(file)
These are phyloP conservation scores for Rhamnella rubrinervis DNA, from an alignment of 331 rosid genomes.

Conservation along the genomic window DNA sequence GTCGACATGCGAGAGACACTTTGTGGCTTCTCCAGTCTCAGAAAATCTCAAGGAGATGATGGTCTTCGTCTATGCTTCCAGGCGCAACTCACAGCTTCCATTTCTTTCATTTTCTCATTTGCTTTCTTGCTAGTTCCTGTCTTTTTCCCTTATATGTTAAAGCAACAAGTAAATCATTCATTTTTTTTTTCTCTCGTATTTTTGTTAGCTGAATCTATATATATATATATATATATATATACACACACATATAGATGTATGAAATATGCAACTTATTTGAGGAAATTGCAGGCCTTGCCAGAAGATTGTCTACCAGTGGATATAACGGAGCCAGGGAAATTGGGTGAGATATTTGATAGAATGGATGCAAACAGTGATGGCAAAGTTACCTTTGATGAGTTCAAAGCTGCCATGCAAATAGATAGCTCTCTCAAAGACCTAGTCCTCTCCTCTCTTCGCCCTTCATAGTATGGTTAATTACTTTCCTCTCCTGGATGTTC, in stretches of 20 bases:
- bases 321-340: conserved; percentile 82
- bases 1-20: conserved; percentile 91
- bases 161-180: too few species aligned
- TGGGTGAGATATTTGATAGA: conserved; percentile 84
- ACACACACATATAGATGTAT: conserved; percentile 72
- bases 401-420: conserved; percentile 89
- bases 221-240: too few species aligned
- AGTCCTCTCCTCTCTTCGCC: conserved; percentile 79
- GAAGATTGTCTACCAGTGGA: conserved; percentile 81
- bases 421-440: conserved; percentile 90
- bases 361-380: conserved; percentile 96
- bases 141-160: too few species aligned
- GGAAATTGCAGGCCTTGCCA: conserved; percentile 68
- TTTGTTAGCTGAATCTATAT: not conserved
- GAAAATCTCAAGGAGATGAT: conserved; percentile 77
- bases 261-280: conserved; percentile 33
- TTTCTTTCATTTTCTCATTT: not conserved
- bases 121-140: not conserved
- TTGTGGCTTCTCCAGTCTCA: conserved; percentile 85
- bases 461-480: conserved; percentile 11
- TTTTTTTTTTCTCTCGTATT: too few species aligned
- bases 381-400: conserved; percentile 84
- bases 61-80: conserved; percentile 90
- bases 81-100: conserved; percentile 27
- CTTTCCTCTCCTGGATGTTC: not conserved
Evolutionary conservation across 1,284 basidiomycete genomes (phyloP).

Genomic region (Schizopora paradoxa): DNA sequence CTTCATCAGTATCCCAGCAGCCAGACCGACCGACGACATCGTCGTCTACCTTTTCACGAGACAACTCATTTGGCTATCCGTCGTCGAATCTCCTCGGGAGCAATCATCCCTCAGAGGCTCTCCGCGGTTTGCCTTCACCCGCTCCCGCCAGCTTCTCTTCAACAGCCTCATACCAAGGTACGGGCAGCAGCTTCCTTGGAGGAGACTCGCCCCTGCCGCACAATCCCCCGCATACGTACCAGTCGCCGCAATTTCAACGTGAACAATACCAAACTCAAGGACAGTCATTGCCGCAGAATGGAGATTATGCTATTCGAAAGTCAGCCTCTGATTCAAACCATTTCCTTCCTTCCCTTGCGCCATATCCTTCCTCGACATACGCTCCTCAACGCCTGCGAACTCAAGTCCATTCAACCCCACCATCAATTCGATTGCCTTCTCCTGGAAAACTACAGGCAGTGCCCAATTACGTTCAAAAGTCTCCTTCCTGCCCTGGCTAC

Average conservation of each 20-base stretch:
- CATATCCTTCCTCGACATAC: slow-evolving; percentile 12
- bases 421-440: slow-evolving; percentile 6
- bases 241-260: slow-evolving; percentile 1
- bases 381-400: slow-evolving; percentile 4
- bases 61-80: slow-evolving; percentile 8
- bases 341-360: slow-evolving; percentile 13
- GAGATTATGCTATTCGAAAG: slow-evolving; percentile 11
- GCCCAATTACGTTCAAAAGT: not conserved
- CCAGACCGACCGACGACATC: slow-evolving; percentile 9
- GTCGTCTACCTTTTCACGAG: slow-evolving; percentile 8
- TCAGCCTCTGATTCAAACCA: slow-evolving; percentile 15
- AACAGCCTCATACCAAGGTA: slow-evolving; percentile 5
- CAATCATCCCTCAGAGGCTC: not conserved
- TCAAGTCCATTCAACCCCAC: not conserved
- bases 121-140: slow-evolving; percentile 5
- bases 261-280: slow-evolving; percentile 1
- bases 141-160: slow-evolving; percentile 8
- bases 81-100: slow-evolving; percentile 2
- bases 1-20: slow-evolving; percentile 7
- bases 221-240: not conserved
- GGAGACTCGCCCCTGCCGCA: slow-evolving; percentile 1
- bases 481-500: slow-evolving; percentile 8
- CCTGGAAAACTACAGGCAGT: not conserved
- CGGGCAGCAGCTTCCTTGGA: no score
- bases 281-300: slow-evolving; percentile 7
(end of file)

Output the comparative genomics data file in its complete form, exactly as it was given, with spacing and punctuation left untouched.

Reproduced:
These are phyloP conservation scores for Rhamnella rubrinervis DNA, from an alignment of 331 rosid genomes.

Conservation along the genomic window DNA sequence GTCGACATGCGAGAGACACTTTGTGGCTTCTCCAGTCTCAGAAAATCTCAAGGAGATGATGGTCTTCGTCTATGCTTCCAGGCGCAACTCACAGCTTCCATTTCTTTCATTTTCTCATTTGCTTTCTTGCTAGTTCCTGTCTTTTTCCCTTATATGTTAAAGCAACAAGTAAATCATTCATTTTTTTTTTCTCTCGTATTTTTGTTAGCTGAATCTATATATATATATATATATATATATACACACACATATAGATGTATGAAATATGCAACTTATTTGAGGAAATTGCAGGCCTTGCCAGAAGATTGTCTACCAGTGGATATAACGGAGCCAGGGAAATTGGGTGAGATATTTGATAGAATGGATGCAAACAGTGATGGCAAAGTTACCTTTGATGAGTTCAAAGCTGCCATGCAAATAGATAGCTCTCTCAAAGACCTAGTCCTCTCCTCTCTTCGCCCTTCATAGTATGGTTAATTACTTTCCTCTCCTGGATGTTC, in stretches of 20 bases:
- bases 321-340: conserved; percentile 82
- bases 1-20: conserved; percentile 91
- bases 161-180: too few species aligned
- TGGGTGAGATATTTGATAGA: conserved; percentile 84
- ACACACACATATAGATGTAT: conserved; percentile 72
- bases 401-420: conserved; percentile 89
- bases 221-240: too few species aligned
- AGTCCTCTCCTCTCTTCGCC: conserved; percentile 79
- GAAGATTGTCTACCAGTGGA: conserved; percentile 81
- bases 421-440: conserved; percentile 90
- bases 361-380: conserved; percentile 96
- bases 141-160: too few species aligned
- GGAAATTGCAGGCCTTGCCA: conserved; percentile 68
- TTTGTTAGCTGAATCTATAT: not conserved
- GAAAATCTCAAGGAGATGAT: conserved; percentile 77
- bases 261-280: conserved; percentile 33
- TTTCTTTCATTTTCTCATTT: not conserved
- bases 121-140: not conserved
- TTGTGGCTTCTCCAGTCTCA: conserved; percentile 85
- bases 461-480: conserved; percentile 11
- TTTTTTTTTTCTCTCGTATT: too few species aligned
- bases 381-400: conserved; percentile 84
- bases 61-80: conserved; percentile 90
- bases 81-100: conserved; percentile 27
- CTTTCCTCTCCTGGATGTTC: not conserved
Evolutionary conservation across 1,284 basidiomycete genomes (phyloP).

Genomic region (Schizopora paradoxa): DNA sequence CTTCATCAGTATCCCAGCAGCCAGACCGACCGACGACATCGTCGTCTACCTTTTCACGAGACAACTCATTTGGCTATCCGTCGTCGAATCTCCTCGGGAGCAATCATCCCTCAGAGGCTCTCCGCGGTTTGCCTTCACCCGCTCCCGCCAGCTTCTCTTCAACAGCCTCATACCAAGGTACGGGCAGCAGCTTCCTTGGAGGAGACTCGCCCCTGCCGCACAATCCCCCGCATACGTACCAGTCGCCGCAATTTCAACGTGAACAATACCAAACTCAAGGACAGTCATTGCCGCAGAATGGAGATTATGCTATTCGAAAGTCAGCCTCTGATTCAAACCATTTCCTTCCTTCCCTTGCGCCATATCCTTCCTCGACATACGCTCCTCAACGCCTGCGAACTCAAGTCCATTCAACCCCACCATCAATTCGATTGCCTTCTCCTGGAAAACTACAGGCAGTGCCCAATTACGTTCAAAAGTCTCCTTCCTGCCCTGGCTAC

Average conservation of each 20-base stretch:
- CATATCCTTCCTCGACATAC: slow-evolving; percentile 12
- bases 421-440: slow-evolving; percentile 6
- bases 241-260: slow-evolving; percentile 1
- bases 381-400: slow-evolving; percentile 4
- bases 61-80: slow-evolving; percentile 8
- bases 341-360: slow-evolving; percentile 13
- GAGATTATGCTATTCGAAAG: slow-evolving; percentile 11
- GCCCAATTACGTTCAAAAGT: not conserved
- CCAGACCGACCGACGACATC: slow-evolving; percentile 9
- GTCGTCTACCTTTTCACGAG: slow-evolving; percentile 8
- TCAGCCTCTGATTCAAACCA: slow-evolving; percentile 15
- AACAGCCTCATACCAAGGTA: slow-evolving; percentile 5
- CAATCATCCCTCAGAGGCTC: not conserved
- TCAAGTCCATTCAACCCCAC: not conserved
- bases 121-140: slow-evolving; percentile 5
- bases 261-280: slow-evolving; percentile 1
- bases 141-160: slow-evolving; percentile 8
- bases 81-100: slow-evolving; percentile 2
- bases 1-20: slow-evolving; percentile 7
- bases 221-240: not conserved
- GGAGACTCGCCCCTGCCGCA: slow-evolving; percentile 1
- bases 481-500: slow-evolving; percentile 8
- CCTGGAAAACTACAGGCAGT: not conserved
- CGGGCAGCAGCTTCCTTGGA: no score
- bases 281-300: slow-evolving; percentile 7